Why should I use an inflatable kayak?

An inflatable kayak is preferred over a hard shell kayak for two reasons: they are much easier to transport & store and they also can be really affordable. So overall, they might be the most accessible way to get on the water. They’re generally very stable compared to hardshell kayaks. Some of them would be hard to capsize on calm water even intentionally. Stability in kayaks correlates with width and inflatable kayaks are usually quite wide. There are disadvantages as well, most importantly, they are slower than hardshell kayaks. They can’t reach the same speeds nor are they usually as good at being able to go straight as hardshell kayaks. A smaller but still an existing concern is that they can get punctured and therefore have some inherent safety concerns.

Here are the general inflatable kayak types:

Category I Inflatable Kayak

The first category are the kayaks made of a single layer of thin vinyl. Think of a cheap inflatable mattress which is the same material that these ones are made of. This material is cheap and easy to manufacture therefore these kayaks will bethe cheapest ones by far. These are great kayaks to have relaxed shorter paddles in good weather. They are really cheap and you might score a used one for close to nothing. However, getting a good big manual pump and a good pedal is recommended as well. Usually the pump that they come with them is not very good. Many people assume that electric pumps are faster and easier than manual ones but that’s usually not the case because you need a electric source nearby. Another advantage of these kayaks is that they are really small when folded.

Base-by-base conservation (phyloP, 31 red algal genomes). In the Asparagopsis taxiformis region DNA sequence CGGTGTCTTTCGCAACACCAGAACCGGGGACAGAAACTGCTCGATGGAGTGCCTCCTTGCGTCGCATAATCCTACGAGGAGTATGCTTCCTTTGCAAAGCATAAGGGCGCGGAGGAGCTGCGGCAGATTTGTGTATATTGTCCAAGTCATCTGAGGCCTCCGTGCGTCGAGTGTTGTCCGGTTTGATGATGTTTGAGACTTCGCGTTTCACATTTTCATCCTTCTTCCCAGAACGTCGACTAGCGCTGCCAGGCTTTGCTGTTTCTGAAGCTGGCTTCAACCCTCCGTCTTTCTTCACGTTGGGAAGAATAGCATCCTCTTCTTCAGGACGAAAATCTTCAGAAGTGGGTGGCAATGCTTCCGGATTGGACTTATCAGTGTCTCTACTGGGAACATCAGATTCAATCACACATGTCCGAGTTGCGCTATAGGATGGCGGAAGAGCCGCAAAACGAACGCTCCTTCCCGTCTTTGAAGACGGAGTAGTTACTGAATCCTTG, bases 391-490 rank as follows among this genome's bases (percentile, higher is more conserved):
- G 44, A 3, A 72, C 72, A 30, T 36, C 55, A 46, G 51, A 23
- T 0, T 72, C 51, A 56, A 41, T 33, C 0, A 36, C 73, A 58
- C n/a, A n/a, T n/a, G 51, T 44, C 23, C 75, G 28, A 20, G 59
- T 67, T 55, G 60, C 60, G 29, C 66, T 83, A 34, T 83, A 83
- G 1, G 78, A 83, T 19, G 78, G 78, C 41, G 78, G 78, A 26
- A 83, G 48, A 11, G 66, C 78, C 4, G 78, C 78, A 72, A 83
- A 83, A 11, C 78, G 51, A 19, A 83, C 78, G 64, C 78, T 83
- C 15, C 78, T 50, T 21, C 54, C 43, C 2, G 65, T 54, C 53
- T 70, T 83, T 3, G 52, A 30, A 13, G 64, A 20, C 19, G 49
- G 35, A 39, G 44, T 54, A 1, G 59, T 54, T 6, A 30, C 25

Category II Inflatable Kayak

The second category are kayaks that are made of the same cheap vinyl but are encased in protective fabric. This makes them much more protected from puncturing and UV light exposure. The major disadvantage of these kayaks is associated with vinyl chambers inside the zippers, which makes them less stable. They’re significantly more durable and they do just fine on multiday kayaking trips. If you don’t mind the drying issue, they are quite a good choice.

Category III Inflatable Kayak

These are the kayaks made of thick single-layer materials like PVC and other rubbers. They are the most durable materials and can withstand quite a bit of abuse. These kayaks would be hard to puncture and would be more likely to have leaks around seams. They are also more likely to last significantly longer than the other two category of inflatable kayaks. Drop stitch technology allows boat makers to make inflatable chambers that are flat instead of round. The way they do it is that they have thousands of strings inside connecting the two sides. What this translates to are inflatable kayaks that have chambers of about the same shape as a hard shell and also have high pressure so they are rigid and behave more like a hardshell kayak. They have only one potential area of improvement left which are the seams between the floor and the sides. These are highly recommended and are better than the other two mentioned types.